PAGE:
For those of you who would prefer to listen, I put together an audio podcast for your listening pleasure.
Summer volatility sure has a grip on the Market. It’s been that way all year. A 20% decline for the first half of the year was followed by a 19% rally midway through August. The Tech-heavy NAS was up over 20%. That rally stalled a week ago, but saw a second wind this week, only to be turned back again. It came to a screeching halt on Friday and reversed lower. The Dow fell 1,000 points. The S&P was down 3.3%. The NASDAQ was down 4%. The Friday sell-off was driven by activity in a small Rocky Mountain town called Jackson.
Jackson Hole is a large and majestic valley in western Wyoming. It is bordered by the jagged peaks of the Tetons, close to Grand Teton National Park and Yellowstone. Jackson Hole is known for skiing, fishing, mountain biking, rafting, camping, quaint restaurants, and wildlife. You probably don’t think of it with visions of a bunch of bankers. But a bunch of bankers were there this week. In fact, they make a pilgrimage to Wyoming every August. The Jackson Hole Economic Symposium has been an annual event held in this Wyoming town since 1982. It is one of the longest-standing central banking conferences in the world. The conference is sponsored by the Federal Reserve Bank of Kansas City. Jackson Hole was selected for a reason. Then Fed Chair Paul Volcker loved fly-fishing. Organizers knew this location would get him to attend. At 6 foot 8, with cigar in hand, Paul Volcker loomed large. 3 years since his passing, Paul Volcker still does.
Jackson Hole is home to beautiful landscapes, topography, and rare wildlife. You might be lucky enough to see a moose strutting through town; I did when I was there. It was a memorable moment to see the big antlered beauty make its way down Main Street. This week you could see the bankers stroll, sit, hike and talk economics. For a couple of days, it might have looked more like Wall Street. Bankers aren’t known to be wild. They might not be as interesting to look at as a moose, either. But they certainly made an impact while there, and have influence in the behavior of 4 notable animals that feed on central bank rhetoric. This week the Bears and the Bulls, and Hawks and Doves converged on Jackson Hole too.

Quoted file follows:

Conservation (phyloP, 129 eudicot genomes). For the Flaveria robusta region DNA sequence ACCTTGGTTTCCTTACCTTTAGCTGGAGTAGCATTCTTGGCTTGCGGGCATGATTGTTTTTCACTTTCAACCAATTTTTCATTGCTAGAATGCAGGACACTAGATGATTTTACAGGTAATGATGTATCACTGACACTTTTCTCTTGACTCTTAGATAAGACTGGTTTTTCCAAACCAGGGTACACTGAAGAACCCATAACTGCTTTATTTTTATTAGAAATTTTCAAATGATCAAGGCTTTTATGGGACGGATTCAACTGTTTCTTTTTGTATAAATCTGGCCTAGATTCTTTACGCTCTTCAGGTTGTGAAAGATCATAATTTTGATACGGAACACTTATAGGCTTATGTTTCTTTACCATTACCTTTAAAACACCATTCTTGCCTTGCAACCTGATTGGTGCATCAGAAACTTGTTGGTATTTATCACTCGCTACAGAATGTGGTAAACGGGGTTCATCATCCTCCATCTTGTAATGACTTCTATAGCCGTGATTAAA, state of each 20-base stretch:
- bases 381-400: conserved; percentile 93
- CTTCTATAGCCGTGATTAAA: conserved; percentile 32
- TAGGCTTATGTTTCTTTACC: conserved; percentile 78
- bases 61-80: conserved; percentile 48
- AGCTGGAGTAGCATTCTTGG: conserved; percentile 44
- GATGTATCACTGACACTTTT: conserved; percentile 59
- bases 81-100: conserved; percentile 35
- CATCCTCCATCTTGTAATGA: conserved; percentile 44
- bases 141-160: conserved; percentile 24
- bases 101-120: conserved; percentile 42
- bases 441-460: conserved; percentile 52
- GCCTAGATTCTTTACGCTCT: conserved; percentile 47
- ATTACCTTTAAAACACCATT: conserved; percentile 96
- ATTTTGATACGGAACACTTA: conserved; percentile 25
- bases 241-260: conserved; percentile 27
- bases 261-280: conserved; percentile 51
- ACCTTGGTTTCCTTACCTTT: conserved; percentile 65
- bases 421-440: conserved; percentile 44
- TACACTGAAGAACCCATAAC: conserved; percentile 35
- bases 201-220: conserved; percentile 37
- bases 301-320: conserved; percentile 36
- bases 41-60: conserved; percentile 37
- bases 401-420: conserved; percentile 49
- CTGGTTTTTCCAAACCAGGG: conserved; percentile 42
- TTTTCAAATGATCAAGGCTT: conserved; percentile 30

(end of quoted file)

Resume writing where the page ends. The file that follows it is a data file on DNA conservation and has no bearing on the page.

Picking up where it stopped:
The Federal Reserve has what’s known as a dual mandate: Price stability and maximum employment. Pricing has been anything but stable of late. We’ve been dealing with sky-high prices not seen since the 1980s. The Fed has effectively declared war on inflation. Unemployment is at 5-decade lows. Most companies still can’t find enough workers. The Labor Market is out of balance. If that changes, the Fed might have more reason to pause. Right now, they do not. Fed Chair Powell’s goal was to convey the central bank’s resolve to push inflation down closer to its 2% goal, even at the risk of raising that 3.5% unemployment rate and stalling the Economy. Friday, he made it quite clear he’s not backing down.
The Fed Chair said Friday they plan to fight inflation until the job is done. He’s been saying it for a while. The Market had not really believed the Fed’s resolve on this subject. It is still pricing in actual rate cuts next year, as if the central bank will flinch with a recession. “Without price stability, the Economy does not work for anyone,” said the Fed Chair. Prices have not been stable. They’ve been anything but stable. He said, “restoring price stability will take some time. It will bring some pain to households and businesses.” That was a big statement, which was a new tone from this Fed Chair. These are the unfortunate costs of bringing down inflation. Powell made it clear, the alternative is far worse.
Fed Chair Powell invoked Paul Volcker, who had the guts and temerity to whip inflation at any cost 4 decades ago. Powell said that proof that inflation is coming to an end is required; Not the anticipation of proof. The Market did not like that. Powell showed some guts when many Market participants have considered him weak. He was definitely not weak today. Powell has been considered a Dove throughout his tenure at the Fed. Friday he was a complete Hawk. Volcker was the ultimate Fed Hawk. It should be noted that while Paul Volcker’s legacy is widely positive and popular today, he was not popular at all back then.